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15 Great Rock Guitar Solos - Student Blog

great rock guitar solos

Obviously, there are more than 15 great guitar solos in rock music history. 

So the only way I can do this with any semblance of fairness is to base my picks not only listening to the technical qualities of the guitar solo, but factor in the historical importance of the performer who played the guitar solo. As in, did they influence more people to want to play guitar?

1.  “Rock around the clock” : Bill Haley and His Comets, Rock Around The Clock (1954)

"Rock around the Clock" was one of the first pure shred guitar solos. There is a fascinating backstory about this song and the tragically short life of the brilliant guitarist, Danny Cederone, who put down a very technically precise and exciting guitar solo that complements this “birth of Rock and Roll” song. The tragedy is that Danny died just ten days after recording the solo, a guitar solo masterpiece that he was paid a whopping $21. 

2. “No Particular Place to go” : Chuck Berry, Chess Records single (1964)

Again, when it comes to some guitarists, you can make a case for hundreds of other guitar solos that demonstrate their mastery of the guitar.  Chuck Berry has literally hundreds of other songs where he plays something that is so distinctly him, you can’t help but admire his originality.  I love “No Particular Place to Go” because it is a such fun song, and also teaches the power of playing “double stops”, (two note chords.) Not to mention, such a great chord in the very beginning of the song!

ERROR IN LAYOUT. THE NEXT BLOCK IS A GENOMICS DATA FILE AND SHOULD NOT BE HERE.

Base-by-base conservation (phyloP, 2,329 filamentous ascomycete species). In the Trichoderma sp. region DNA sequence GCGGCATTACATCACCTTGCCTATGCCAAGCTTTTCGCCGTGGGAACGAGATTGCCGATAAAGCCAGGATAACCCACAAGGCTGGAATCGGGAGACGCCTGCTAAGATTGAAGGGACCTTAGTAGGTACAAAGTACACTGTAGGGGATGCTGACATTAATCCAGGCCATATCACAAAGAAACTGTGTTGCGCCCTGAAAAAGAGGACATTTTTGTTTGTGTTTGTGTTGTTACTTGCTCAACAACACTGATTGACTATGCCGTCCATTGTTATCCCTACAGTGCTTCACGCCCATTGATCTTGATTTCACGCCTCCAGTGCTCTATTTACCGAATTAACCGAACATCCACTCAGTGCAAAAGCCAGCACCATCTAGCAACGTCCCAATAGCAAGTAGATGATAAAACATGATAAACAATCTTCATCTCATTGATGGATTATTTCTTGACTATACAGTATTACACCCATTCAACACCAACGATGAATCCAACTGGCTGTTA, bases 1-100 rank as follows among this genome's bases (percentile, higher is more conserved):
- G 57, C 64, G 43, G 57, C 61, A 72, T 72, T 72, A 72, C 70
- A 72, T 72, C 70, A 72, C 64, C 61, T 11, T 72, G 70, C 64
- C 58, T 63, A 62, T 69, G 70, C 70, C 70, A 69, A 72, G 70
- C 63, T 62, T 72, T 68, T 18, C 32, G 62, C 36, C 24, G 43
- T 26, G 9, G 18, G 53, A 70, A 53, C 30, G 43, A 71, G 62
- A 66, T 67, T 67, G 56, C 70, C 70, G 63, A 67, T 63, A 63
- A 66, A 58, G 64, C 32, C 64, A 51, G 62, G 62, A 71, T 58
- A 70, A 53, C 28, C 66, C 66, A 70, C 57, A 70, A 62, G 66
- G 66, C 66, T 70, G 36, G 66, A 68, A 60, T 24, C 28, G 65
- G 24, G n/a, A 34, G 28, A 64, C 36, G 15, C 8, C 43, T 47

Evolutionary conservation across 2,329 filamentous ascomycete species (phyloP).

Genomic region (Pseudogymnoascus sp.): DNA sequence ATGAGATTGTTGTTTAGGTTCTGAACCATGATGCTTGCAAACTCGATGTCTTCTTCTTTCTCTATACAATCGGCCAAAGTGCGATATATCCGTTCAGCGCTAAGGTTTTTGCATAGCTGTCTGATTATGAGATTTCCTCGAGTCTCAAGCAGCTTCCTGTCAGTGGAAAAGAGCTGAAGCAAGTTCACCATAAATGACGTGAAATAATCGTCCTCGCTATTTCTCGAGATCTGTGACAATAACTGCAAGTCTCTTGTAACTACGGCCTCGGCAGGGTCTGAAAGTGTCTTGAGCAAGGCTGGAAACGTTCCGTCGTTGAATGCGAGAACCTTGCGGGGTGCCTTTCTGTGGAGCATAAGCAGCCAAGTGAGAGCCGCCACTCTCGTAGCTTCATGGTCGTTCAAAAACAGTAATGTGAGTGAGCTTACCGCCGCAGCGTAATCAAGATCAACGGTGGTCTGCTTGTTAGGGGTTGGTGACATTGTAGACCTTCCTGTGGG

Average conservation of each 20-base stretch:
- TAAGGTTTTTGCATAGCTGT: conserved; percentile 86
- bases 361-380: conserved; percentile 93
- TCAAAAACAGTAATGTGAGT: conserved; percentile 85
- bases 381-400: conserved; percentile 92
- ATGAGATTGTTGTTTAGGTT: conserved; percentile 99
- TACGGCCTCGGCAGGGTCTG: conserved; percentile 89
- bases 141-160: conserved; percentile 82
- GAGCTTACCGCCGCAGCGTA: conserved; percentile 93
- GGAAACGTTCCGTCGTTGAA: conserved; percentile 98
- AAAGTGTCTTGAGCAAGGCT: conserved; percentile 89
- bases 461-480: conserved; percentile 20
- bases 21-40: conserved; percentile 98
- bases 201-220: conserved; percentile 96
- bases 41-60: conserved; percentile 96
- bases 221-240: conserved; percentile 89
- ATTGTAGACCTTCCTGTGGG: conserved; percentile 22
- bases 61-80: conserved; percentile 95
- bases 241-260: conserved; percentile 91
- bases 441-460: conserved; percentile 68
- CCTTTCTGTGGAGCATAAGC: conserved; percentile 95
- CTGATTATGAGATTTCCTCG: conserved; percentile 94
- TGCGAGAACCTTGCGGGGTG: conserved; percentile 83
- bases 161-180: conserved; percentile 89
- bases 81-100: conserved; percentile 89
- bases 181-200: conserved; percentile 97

Other classic Chuck Berry songs to study and learn from are:  “Johnny B. Goode”, “Maybelline” and “Brown Eyed Handsome Man”.

 3. “And I love her”:  The Beatles/George Harrison, Hard Day's Night (1964)

Early Beatles provide the blueprints for all popular song construction. The Beatles wrote with haunting chords, beautiful hooks and melodies which led to perfect song arrangement. Stylistically, vocal melodies were the blueprint for so many guitar solos in the early 1960s era. Note that the song modulates up one half step to feature the guitar solo, and stays in that key until the end of the song. While the solo is primarily the vocal melody, there is a bossa nova feel to the groove of the song, so guitarist George Harrison is intentionally playing a little bit behind the beat to accentuate that feel.